Invisible Stranger

Invisible Stranger

Collecting Crises on Old Compton Street and Beyond

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Little Tinker

Currently clicking:
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- bitful
- blue witch
- diamondgeezer
- glitter for brains
- london calling
- naked blog
- troubled diva

Usually Playing:
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- peter and anna
- june
- kurt

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Monday, April 28, 2003
Soho (Needless To Say)
Ever since the early-nineties, due in part to the pink push eastwards from the Earl's Court Road to Old Compton Street, London's Soho has been the centre of metro-hip, darlings. With that status have come ever-rising property prices, and the disappearance forever of one-off pubs and family-run businesses which have been around for generations.

Much as I enjoy the delights Queer Town has to offer me, I find it sad that, pretty soon, much of Old Soho will have gone, and all we'll have left is some sort of sanitised gay theme park, where everyone will fit in perfectly as long as they're wearing the right label, flicking through the right mags, snorting the right drug, and holding a membership to the right club.

But look hard enough, and you can still spot bits of old Soho peeking out through the glitz, valiantly holding their own against the Costas and Prêt à Mangers. Caffs and nosh bars, delis and drinking dens, still existing in a time-warp of the 1950s where Tommy Steele's playing the Two I's coffee house round the corner.

The Coach and Horses belongs to that era. It's a seedy, messy pub – no, not a pub, but an honest-to-badness boozer - just off the main Soho drag. In the fifteen years I've been getting pissed there, I can't recall it being redecorated once; the ceiling is still the same shade of nicotine-brown it's always been. The formica-topped tables are rarely wiped clean, the ashtrays seldom emptied. You won't hear a juke-box or fruit-machine here, and I don't think I've ever spotted a Bacardi Breezer. You can get a door-stopper of a cheese sandwich for one quid, however.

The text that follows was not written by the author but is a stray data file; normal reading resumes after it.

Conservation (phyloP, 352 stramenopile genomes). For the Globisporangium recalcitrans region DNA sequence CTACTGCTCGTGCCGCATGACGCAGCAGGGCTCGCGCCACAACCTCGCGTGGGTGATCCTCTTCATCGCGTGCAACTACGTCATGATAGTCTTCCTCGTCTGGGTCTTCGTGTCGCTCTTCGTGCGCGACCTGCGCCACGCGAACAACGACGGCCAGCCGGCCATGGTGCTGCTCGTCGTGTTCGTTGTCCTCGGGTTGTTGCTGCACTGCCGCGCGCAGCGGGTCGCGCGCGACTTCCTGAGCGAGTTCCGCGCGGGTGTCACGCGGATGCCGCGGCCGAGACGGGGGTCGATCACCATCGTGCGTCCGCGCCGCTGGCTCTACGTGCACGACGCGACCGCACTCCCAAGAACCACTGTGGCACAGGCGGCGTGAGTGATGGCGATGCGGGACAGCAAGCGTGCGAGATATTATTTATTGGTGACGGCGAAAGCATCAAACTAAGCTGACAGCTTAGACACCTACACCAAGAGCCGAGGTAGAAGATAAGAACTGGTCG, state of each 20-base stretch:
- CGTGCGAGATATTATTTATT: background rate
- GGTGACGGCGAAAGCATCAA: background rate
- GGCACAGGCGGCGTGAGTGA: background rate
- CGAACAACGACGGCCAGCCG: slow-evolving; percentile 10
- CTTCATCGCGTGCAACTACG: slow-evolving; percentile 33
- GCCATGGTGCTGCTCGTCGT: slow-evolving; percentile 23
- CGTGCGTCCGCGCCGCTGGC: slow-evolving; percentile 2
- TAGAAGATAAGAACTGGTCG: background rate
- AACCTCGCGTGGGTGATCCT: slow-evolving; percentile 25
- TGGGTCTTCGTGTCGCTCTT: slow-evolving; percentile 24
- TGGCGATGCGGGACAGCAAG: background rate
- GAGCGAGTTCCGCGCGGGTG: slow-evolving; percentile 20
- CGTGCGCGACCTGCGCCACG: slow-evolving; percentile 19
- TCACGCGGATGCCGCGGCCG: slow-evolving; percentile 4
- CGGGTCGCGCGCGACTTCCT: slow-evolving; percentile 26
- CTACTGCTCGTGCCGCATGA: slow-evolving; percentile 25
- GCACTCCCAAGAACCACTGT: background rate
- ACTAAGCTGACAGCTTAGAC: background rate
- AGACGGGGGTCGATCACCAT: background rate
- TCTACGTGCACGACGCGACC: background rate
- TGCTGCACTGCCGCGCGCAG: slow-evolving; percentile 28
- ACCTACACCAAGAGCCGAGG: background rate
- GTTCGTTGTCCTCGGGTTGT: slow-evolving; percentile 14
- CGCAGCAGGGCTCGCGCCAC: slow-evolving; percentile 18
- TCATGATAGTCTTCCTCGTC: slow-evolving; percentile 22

I like to go there during the day, long before the post-work gangs, the art students from St Martin's, and the pre-clubbers take it over, paying decent prices for surprisingly good wine, and rip-off prices for warm Stellas. By noon, the old soaks will already be stationed at their regular stools, sipping that second glass of malt. Later they'll watch the racing on the pub telly, while rolling Golden Virginia beneath the sign forbidding smoking in that part of the bar.

Occasionally, for the price of a double Scotch-and-easy-on-the-soda, they'll tell me Stories. Stories of the skiffle-bars in the fifties, or the Vice in the sixties; Fleet Street in the seventies when some of them got sacked and never held down a proper job again. Remembering Jeff, their best-known regular, or gossiping fondly about "Helen of Troy" and her drinking club; laughing about No-Knickers Joyce. Or usually just slagging off Norman Balon, famously the rudest landlord in London, but one who’s always ready to lend his regulars a couple of quid, "and you'll f**king pay it back with interest by Tuesday, you bastard."

Gents, every single one of them, even the red-nosed old roués, making it, so I'm told, one of the few London pubs where a single women isn't made to feel uncomfortable. Or a single bender, for that matter.

In twenty years' time, when you come looking for me, forget about The Edge, or Bar Code. You can even pass on Comptons,with its posh new polished wooden floor. I'll see you in the Coach. And mine's a double. And then I'll tell you Stories. . .